On Thursday, March 17, the Joint Standing Committee on Taxation held a work session on LD 1995, An Act to Make Supplemental Appropriations and Allocations for the Expenditures of State Government, General Fund and Other Funds and to Change Certain Provisions of the Law Necessary to the Proper operations of State Government for the Fiscal Years Ending June 30, 2022 and June 30, 2023. Sponsored by Rep. Teresa Pierce (D-Falmouth), LD 1995 is the Governor’s supplemental budget bill for fiscal years 2022-2023. Throughout the past several weeks, the Appropriations committee has held public hearings on the different provisions in the supplemental budget. This week and next, each committee is supposed to report back to the Appropriations committee with its recommendations. The Taxation committee held several votes on many of the provisions.
In LD 1995, Governor Janet Mills is proposing to provide funding for payments to taxpayers through the Covid Pandemic Relief Program. The bill provides a $510 payment to eligible Maine citizens who meet certain income guidelines. Those guidelines would be as follows: single who make $50,000; Heads of Households $112,500; Married Filing Single $75,000; and, Married Filing Jointly $150,000. With respect to this provision, the committee voted out three different reports. The first report supported the Governor’s proposal as proposed; the second placed a time limit for the payments to be distributed before July 31, 2022; and, the third changed the income thresholds for those receiving payments to $50,000 for single; $75,000 for Heads of Household; $100,000 for Married Filing Jointly; and no mention of Married Filing Separately.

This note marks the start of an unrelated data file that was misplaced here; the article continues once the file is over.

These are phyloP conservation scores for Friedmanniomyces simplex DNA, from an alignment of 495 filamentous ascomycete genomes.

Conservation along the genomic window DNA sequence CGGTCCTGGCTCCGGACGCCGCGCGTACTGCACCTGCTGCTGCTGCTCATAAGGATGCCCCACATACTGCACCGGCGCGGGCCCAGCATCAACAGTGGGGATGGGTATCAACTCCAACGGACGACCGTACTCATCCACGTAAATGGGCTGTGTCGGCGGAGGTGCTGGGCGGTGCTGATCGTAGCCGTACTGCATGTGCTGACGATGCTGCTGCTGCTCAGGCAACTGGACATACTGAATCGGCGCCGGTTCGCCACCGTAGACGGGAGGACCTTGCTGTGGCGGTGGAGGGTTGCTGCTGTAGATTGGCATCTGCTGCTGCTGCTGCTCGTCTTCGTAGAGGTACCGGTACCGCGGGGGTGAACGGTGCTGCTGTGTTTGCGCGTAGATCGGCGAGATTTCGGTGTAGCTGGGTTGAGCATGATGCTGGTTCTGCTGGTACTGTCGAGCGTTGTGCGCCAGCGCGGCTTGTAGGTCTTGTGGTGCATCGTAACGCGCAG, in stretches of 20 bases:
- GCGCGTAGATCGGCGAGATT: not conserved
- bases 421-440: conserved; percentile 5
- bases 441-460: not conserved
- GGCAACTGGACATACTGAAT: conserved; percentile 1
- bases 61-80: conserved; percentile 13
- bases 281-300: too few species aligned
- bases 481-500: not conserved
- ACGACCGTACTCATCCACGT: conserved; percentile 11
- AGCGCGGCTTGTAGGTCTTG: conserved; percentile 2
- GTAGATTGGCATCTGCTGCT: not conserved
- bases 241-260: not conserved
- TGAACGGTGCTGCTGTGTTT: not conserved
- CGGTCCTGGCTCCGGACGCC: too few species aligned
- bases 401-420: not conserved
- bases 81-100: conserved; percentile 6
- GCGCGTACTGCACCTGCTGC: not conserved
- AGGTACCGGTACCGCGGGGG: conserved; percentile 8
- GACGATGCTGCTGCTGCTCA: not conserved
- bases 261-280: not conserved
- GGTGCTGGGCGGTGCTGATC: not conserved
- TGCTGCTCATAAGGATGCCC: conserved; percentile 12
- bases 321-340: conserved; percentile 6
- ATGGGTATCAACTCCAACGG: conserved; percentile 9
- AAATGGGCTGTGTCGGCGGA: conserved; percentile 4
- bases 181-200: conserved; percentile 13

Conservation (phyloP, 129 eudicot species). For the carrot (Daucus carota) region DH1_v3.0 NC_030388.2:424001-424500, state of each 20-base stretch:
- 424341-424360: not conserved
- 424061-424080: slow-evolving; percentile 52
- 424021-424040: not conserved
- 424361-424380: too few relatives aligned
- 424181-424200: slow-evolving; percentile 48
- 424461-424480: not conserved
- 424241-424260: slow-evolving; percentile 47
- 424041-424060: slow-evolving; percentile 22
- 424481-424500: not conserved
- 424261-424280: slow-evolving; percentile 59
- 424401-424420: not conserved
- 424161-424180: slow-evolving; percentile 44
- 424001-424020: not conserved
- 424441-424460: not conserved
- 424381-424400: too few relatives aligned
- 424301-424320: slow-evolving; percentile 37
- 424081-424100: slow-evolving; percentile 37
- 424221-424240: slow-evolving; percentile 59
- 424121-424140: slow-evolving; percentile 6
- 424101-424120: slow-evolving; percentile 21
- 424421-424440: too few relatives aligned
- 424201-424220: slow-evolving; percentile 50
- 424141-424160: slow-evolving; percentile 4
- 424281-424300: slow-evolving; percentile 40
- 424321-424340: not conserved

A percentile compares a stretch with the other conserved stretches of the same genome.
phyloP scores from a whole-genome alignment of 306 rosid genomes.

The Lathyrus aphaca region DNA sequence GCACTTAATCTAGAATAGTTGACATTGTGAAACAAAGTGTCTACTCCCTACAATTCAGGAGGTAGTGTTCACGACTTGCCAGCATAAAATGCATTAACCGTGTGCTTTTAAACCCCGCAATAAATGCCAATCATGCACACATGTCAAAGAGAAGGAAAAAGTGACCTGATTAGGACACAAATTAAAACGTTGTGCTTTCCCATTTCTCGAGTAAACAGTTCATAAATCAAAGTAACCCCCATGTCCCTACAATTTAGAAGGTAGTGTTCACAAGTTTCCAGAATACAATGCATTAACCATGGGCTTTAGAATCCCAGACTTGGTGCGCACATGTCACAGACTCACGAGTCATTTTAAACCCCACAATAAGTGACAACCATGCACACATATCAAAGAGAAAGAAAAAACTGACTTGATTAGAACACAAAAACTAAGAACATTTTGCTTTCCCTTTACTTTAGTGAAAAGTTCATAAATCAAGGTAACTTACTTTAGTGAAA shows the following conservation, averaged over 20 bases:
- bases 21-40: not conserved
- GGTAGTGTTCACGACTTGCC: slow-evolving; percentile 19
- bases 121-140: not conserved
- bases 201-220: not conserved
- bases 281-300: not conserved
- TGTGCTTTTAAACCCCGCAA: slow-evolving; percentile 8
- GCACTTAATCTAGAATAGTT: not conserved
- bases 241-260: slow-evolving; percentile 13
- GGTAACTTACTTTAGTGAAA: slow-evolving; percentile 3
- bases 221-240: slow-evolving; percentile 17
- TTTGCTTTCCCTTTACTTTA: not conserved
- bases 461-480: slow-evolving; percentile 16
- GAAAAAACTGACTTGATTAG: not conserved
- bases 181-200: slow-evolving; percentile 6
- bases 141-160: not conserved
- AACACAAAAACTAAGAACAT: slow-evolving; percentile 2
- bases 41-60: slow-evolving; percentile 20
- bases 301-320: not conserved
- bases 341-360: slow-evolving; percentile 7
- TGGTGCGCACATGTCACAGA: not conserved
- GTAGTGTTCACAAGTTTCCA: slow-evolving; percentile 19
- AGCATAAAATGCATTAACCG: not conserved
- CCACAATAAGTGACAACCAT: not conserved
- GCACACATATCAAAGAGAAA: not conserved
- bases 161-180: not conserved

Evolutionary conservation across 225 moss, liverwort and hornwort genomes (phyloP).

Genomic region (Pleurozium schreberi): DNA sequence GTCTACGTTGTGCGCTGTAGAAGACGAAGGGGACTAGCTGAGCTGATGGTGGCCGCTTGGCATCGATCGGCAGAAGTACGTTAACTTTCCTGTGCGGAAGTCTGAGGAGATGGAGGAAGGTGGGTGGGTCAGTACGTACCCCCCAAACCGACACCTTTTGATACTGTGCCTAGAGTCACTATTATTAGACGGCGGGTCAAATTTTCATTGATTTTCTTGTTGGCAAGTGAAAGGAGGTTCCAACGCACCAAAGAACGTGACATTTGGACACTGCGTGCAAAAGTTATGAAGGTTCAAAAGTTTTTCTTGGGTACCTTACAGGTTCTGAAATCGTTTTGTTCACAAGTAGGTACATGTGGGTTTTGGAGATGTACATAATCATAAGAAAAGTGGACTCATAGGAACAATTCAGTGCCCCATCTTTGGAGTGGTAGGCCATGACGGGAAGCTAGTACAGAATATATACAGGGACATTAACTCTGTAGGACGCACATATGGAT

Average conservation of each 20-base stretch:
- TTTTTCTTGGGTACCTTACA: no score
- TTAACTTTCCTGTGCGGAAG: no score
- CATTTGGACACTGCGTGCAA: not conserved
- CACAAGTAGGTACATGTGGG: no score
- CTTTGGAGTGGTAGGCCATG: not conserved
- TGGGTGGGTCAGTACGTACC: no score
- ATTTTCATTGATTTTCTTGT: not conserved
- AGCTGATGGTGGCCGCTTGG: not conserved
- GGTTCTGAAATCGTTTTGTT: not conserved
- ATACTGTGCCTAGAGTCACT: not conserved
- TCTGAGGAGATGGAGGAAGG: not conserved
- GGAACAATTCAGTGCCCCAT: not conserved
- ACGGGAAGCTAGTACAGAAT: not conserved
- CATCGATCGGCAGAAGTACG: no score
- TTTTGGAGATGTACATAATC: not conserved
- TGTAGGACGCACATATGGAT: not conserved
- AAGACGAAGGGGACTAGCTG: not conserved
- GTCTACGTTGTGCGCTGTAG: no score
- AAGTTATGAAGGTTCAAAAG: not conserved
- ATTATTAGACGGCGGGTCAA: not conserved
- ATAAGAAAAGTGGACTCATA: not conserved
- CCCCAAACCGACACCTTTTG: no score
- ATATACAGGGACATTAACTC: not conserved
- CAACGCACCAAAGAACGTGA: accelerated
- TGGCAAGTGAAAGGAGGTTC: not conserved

The committee discussed the Maine Educational Opportunity Tax Credit at length. In the supplemental budget, the Governor proposed to replace the current credit with a new Maine Student Loan Relief Tax Credit. The new $2,000 credit would be refundable and subject to a lifetime limit of $25,000. The credit would be available to any student graduating after 2007 from an accredited community college, college, or university after December 31, 2007. On the other hand, the current Maine Educational Opportunity Tax Credit is a $2,500 credit, which is refundable only if the student obtains a degree in either Science, Technology, Engineering, or Math (STEM). Unused portions of this non-refundable credit could be carried forward 10 years. Under both proposals, the recipients would have to live and work in Maine.
The committee voted to offer the $2,500 refundable credit, available to any student, with a $3,500 refundable credit for STEM students already in program.
Committee members had issues with the amount of the credit being reduced from $2,000 to $2,500, as well as “carry forwards” due to allowing students in the current program to make use of all their carry-forward credits.
The committee is due to report back on Friday, March 18. If you have any questions, please contact Linda Caprara, senior government relations specialist, by calling (207) 623-4568, ext. 106, or by emailing email@example.com.